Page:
Ben HaywardAugust 13th
2020

A number of the UK’s most prestigious universities have been accused of failing to show the flexibility demanded by ministers, as students struggle to secure places with lower A-level grades than expected.

With nearly 40% of students having their results downgraded many young people have struggled to gain places at their chosen universities, despite pleas from the university minister, Michelle Donelan, that institutes be as flexible as possible. 

Although more students were accepted on to UK degree courses this year - 415,600, up 1.6% on the same point last year - there has been frustration among students bewildered by downgrades.

Many universities have heeded pleas to be as accommodating as possible, however school and college leaders have said that some of the more competitive institutions have showed much less leniency.

Shaz Rafiq, 17, a student at Solihull sixth-form college, was predicted ABB but was only awarded CEE and as a result has lost her place to study politics and international relations at Nottingham, reports the Guardian. “They just rejected me straight away,” said Shafiq. 

Helen Hopper, from Tunbridge Wells in Kent, said: “Sad day for us – my daughter was offered a place to read English at Oxford. Quite an achievement for a mixed-heritage person at state school. Far from being lenient, she dropped one grade in history and Oxford declined her. She was predicted an A and her coursework is A* in that subject.”

The principal of Holy Cross College in Bury, Dr Daveth Frost, reported varying responses from different universities, with one student who had applied to study medicine holding an offer of AAA, ending up with AAB and being rejected, while another held a contextual offer of ABB to study medicine at Leeds University, was awarded BBB and was accepted.

“In both cases they would most certainly have got much higher grades in exams,” said Frost.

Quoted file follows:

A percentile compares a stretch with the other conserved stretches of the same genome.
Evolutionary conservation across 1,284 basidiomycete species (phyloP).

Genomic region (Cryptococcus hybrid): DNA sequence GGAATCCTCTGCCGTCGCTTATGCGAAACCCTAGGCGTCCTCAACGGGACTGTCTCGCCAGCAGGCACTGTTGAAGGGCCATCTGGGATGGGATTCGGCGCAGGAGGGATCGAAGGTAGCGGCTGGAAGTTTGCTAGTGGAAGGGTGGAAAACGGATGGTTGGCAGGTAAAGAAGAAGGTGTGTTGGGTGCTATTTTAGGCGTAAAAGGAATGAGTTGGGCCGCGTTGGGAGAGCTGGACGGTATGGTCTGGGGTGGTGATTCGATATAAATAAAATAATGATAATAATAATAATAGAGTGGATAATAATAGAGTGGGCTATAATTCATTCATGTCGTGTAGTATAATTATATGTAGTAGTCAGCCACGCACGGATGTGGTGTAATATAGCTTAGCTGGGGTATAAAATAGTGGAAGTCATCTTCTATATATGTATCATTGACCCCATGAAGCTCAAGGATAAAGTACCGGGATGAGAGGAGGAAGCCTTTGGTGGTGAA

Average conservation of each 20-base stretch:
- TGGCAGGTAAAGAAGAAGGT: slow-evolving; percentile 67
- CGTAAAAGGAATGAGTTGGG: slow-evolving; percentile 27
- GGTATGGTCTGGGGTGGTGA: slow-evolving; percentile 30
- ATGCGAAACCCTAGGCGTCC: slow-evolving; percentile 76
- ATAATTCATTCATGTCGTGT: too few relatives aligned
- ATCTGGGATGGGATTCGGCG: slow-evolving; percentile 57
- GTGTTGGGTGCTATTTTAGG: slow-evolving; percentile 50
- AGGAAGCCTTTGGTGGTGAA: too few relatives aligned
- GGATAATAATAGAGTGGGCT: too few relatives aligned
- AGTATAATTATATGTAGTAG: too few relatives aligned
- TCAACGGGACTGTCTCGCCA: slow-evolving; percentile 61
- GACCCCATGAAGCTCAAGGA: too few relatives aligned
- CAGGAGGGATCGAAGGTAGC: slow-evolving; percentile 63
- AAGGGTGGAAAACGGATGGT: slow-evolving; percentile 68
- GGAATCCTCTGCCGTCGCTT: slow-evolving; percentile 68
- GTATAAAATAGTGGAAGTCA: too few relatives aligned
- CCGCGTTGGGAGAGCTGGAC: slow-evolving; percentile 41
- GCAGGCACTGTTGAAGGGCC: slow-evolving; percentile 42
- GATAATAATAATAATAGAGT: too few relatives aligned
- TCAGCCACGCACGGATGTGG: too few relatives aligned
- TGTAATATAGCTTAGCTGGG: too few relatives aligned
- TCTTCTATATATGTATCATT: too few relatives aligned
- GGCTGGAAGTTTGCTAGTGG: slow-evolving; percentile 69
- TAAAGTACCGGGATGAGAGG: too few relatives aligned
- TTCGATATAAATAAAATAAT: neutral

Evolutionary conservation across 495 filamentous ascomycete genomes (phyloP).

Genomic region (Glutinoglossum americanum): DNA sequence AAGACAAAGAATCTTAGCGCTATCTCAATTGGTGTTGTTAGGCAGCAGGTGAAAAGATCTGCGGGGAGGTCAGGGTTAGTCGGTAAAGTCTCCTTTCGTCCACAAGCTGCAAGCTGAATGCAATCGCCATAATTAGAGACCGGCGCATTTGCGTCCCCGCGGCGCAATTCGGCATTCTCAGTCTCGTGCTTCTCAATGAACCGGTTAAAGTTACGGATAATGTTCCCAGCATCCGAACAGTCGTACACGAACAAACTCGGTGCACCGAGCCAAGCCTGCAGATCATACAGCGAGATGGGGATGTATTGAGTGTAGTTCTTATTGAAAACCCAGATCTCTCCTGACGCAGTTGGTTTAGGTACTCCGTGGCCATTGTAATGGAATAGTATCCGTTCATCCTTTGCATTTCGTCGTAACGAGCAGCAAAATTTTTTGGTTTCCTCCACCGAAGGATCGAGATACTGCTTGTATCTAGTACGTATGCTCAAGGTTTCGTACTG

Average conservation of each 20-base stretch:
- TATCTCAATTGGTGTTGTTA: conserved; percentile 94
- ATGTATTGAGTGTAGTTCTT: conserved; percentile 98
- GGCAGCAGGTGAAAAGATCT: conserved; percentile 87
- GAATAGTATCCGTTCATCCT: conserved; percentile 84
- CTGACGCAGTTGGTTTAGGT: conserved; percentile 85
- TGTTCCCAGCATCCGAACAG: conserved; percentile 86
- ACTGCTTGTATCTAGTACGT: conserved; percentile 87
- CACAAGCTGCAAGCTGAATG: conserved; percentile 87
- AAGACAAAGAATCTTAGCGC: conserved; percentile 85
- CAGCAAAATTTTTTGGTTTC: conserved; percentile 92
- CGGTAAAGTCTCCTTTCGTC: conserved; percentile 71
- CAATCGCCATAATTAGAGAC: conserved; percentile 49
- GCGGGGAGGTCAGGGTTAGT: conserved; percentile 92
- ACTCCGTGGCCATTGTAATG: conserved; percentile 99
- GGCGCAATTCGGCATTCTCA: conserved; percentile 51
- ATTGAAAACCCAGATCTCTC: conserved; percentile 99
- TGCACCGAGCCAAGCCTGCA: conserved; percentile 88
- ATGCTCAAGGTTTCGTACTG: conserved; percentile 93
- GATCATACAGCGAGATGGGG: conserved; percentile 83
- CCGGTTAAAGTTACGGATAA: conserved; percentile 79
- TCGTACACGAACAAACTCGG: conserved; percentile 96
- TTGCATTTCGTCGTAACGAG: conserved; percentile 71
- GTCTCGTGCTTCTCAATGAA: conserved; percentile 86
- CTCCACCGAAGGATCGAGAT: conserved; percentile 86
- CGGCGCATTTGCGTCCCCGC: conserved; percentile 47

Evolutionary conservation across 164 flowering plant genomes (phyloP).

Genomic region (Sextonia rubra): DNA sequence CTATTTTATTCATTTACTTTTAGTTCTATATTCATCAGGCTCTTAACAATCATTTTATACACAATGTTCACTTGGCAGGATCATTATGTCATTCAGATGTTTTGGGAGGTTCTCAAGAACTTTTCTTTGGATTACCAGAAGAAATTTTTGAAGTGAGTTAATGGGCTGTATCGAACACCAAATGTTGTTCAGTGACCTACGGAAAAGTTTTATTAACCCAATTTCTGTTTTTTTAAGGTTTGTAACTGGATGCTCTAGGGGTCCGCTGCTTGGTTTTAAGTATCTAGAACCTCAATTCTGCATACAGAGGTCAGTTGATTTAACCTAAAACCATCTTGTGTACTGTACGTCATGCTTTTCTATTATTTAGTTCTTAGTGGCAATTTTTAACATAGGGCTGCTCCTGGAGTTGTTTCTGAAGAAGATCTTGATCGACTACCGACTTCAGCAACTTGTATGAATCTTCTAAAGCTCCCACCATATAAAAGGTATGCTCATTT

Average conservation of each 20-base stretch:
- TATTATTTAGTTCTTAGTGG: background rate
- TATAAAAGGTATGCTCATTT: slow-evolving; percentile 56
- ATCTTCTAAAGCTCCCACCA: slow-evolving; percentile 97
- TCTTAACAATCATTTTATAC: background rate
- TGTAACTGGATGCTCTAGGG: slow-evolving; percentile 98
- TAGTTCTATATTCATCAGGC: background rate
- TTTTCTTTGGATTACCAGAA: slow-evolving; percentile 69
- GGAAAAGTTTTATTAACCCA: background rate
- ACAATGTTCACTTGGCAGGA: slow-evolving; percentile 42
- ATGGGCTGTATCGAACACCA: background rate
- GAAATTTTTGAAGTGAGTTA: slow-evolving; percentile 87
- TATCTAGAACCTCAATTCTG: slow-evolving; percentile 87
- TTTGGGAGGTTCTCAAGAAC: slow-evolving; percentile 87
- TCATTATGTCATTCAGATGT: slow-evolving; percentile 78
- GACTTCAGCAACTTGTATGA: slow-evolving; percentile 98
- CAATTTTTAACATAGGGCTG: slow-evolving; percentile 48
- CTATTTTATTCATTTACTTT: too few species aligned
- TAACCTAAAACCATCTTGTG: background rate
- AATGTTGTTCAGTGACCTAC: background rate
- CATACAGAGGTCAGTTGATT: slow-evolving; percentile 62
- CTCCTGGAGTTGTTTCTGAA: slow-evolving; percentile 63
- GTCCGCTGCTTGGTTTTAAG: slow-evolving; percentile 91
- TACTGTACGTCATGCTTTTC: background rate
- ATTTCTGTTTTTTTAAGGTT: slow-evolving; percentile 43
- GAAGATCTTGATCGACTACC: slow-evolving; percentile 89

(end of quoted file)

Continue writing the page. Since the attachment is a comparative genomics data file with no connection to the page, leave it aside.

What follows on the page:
“Different universities are behaving in different ways. Some are being incredibly understanding. We had a student accepted for Oxford. She got a B in one subject – which she’s never done – but all her mocks were A*. She rang up Oxford and they said ‘OK we will take you’. Others I don’t think have grasped how serious the anomalies are.”

An Oxford University spokesman said: “We intend to take every student who meets their offer grades as well as those where we consider there are mitigating circumstances for them missing their grade.

“As we do every year when grades are re-marked, some students may be offered a deferred place. Once we reach our maximum intake of undergraduates in 2020, we will have to defer entry to 2021 for any additional candidates who appeal successfully and whose place is then confirmed.”

Bill Watkin, the chief executive of the Sixth Form College Association, said: “This is a time for flexibility and sensitivity. It will be disappointing if universities fail to demonstrate these two qualities.

“There is evidence already that some universities have not shown the flexibility asked of them by the government. Some universities have already filled their places and will not wait for the outcomes of appeals, saying that even if students get the necessary grades after an appeal, they will have to defer their place until next year.”

Prof Sir Anton Muscatelli, the chair of the Russell Group, said: “It is a unique and unprecedented results season and our universities are being as flexible as possible with admissions. 

“They are taking a range of factors into account to ensure no students, particularly those from disadvantaged backgrounds, are unfairly affected and can benefit from the world-class higher education offered by Russell Group universities.”

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